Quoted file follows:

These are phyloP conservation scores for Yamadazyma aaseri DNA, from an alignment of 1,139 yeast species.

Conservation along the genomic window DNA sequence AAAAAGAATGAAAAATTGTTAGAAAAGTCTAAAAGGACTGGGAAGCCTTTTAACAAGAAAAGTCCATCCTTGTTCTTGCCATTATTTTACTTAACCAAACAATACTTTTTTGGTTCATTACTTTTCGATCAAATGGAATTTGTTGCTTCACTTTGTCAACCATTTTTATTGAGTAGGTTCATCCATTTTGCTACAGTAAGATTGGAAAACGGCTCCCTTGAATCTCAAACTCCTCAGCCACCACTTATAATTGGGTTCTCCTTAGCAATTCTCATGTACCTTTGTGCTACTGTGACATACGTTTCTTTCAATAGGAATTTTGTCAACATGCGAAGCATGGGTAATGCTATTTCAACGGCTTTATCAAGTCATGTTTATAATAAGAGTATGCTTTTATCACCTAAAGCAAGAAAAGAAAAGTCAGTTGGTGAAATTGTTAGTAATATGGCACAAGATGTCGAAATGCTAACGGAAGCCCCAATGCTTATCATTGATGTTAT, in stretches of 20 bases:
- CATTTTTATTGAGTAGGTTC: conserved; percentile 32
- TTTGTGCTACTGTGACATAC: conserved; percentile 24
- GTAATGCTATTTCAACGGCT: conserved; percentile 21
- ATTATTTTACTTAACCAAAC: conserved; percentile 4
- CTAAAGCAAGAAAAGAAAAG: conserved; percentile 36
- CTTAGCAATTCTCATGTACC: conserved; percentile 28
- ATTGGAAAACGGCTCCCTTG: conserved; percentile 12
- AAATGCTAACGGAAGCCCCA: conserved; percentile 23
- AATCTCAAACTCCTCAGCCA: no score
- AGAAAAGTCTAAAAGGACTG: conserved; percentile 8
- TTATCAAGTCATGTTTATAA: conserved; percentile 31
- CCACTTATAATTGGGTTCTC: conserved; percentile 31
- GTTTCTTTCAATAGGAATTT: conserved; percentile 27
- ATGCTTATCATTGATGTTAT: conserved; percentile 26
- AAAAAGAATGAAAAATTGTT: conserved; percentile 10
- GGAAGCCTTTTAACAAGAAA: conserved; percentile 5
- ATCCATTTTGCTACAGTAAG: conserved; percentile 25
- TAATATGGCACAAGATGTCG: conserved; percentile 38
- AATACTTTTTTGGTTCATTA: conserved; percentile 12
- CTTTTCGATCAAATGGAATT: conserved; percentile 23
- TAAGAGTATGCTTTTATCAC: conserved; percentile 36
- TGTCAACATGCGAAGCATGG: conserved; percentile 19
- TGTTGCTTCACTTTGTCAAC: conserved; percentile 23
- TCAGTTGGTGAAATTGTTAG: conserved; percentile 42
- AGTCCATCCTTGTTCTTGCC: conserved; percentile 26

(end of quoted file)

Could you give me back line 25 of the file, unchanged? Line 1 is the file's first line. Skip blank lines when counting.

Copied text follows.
- TGTTGCTTCACTTTGTCAAC: conserved; percentile 23